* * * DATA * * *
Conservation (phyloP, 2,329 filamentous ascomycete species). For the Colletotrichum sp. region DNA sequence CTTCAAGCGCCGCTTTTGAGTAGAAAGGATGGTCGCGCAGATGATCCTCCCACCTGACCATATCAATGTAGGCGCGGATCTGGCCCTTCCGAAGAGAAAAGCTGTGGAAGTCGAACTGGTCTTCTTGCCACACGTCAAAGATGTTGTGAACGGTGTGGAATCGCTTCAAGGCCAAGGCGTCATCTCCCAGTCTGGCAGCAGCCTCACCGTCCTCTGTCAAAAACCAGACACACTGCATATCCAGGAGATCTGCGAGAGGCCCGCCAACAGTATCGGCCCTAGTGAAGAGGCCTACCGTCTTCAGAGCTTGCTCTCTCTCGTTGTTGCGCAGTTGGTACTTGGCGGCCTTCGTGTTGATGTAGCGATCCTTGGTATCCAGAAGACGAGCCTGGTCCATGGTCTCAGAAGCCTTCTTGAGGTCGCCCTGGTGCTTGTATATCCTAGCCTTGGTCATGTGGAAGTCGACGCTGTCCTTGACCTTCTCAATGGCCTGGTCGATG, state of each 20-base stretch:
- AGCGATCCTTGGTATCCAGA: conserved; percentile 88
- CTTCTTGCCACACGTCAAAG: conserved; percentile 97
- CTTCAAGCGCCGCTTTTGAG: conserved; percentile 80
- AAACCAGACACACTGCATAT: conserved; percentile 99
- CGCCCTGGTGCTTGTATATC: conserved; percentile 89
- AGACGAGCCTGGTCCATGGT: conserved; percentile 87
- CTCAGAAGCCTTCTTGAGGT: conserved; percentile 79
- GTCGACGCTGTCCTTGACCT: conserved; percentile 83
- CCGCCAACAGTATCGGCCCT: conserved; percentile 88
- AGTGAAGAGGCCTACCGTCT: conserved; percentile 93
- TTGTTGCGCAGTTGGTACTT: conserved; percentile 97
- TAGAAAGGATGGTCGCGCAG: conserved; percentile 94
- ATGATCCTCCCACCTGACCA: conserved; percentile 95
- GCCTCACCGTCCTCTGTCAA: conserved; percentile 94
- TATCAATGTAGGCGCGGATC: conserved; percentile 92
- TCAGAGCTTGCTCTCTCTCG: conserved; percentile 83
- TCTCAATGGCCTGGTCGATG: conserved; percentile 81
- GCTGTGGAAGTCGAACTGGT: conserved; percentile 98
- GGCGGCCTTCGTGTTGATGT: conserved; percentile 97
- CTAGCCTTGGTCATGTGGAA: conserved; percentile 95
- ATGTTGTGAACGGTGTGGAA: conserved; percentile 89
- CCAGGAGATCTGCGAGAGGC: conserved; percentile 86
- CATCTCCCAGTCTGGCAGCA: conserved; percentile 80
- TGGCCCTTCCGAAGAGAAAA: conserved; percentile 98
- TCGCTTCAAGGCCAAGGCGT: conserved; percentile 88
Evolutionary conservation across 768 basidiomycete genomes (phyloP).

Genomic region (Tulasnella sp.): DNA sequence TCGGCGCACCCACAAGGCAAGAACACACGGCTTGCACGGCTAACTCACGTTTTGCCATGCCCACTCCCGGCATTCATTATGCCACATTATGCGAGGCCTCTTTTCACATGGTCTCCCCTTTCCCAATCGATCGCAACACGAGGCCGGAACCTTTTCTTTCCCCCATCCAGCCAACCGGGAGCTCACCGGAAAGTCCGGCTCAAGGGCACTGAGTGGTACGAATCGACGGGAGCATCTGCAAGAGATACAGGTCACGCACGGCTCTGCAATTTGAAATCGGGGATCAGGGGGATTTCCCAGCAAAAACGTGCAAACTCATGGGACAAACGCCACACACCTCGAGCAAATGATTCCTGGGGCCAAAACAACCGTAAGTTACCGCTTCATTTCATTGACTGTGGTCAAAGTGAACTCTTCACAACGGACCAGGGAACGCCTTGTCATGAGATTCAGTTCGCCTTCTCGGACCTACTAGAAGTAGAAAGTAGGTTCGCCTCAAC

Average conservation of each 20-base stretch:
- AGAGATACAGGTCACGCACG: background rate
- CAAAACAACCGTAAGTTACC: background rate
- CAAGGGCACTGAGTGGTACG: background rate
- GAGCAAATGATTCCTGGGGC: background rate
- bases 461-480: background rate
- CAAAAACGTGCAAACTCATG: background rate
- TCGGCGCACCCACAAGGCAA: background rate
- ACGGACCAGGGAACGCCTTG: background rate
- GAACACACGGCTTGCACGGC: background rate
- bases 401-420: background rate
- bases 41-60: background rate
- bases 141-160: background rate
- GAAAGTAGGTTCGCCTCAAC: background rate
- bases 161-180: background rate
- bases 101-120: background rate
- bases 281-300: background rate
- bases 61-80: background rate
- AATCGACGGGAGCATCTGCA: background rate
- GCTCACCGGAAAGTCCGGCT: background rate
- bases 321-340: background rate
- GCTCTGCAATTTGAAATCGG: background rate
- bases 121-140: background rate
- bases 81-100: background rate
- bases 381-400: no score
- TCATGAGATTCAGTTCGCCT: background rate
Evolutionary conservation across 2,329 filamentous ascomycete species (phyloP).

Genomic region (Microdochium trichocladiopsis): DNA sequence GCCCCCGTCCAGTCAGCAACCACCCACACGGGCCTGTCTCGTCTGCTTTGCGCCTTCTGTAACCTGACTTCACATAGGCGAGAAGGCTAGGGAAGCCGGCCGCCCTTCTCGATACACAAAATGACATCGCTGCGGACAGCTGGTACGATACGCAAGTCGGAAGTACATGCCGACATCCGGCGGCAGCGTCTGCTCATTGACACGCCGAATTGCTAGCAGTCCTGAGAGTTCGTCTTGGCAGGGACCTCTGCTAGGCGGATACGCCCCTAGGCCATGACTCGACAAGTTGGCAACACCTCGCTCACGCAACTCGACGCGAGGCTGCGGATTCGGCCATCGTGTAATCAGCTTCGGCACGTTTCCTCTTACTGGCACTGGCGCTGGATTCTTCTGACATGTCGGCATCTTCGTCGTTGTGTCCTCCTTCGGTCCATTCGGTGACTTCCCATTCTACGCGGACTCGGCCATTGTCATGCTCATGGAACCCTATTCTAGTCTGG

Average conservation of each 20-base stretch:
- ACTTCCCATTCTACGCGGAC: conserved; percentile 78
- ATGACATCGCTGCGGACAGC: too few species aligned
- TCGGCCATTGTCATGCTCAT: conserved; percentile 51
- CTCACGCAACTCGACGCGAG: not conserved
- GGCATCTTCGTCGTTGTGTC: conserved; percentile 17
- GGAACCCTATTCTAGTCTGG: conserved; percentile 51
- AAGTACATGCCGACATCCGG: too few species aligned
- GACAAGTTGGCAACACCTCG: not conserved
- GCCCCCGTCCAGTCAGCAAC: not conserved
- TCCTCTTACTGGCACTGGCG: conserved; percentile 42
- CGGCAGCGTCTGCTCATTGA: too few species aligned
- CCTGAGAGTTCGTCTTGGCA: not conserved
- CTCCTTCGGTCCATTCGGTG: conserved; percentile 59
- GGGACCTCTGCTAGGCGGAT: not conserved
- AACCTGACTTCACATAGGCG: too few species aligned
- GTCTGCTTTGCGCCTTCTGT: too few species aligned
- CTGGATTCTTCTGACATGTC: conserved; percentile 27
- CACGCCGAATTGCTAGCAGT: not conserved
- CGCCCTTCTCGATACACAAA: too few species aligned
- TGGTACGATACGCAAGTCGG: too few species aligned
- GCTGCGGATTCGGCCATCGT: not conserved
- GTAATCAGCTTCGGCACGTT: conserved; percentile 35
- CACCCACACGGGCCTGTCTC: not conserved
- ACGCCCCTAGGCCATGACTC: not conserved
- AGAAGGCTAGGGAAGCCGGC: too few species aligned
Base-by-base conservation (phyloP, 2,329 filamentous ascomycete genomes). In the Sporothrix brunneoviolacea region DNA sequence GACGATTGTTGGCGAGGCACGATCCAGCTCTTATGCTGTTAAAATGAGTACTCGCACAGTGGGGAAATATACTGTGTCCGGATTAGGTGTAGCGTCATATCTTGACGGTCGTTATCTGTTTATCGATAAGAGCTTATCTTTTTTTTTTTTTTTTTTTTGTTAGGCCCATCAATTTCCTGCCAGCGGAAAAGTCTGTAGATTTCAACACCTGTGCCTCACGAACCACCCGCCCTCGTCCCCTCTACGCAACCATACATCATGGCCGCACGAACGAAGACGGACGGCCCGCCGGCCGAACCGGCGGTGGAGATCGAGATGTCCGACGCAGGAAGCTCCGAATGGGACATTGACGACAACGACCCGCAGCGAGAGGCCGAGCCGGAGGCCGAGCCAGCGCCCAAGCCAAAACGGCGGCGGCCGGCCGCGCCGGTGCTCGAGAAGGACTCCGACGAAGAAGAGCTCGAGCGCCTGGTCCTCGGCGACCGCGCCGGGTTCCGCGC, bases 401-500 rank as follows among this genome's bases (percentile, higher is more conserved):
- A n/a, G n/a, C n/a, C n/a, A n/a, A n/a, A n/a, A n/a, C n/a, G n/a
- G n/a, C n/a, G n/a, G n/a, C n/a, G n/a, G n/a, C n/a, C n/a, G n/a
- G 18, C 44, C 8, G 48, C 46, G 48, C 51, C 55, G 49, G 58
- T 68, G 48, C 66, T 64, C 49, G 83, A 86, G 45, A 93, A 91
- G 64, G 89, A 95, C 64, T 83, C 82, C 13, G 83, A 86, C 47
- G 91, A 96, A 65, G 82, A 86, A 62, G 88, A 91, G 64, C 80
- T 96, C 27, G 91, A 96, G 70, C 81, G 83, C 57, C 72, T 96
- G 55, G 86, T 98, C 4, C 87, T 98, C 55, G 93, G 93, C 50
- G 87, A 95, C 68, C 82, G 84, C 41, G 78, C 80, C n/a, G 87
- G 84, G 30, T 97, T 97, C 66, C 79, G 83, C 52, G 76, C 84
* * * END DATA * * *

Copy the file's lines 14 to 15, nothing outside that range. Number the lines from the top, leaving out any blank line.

- ATGATCCTCCCACCTGACCA: conserved; percentile 95
- GCCTCACCGTCCTCTGTCAA: conserved; percentile 94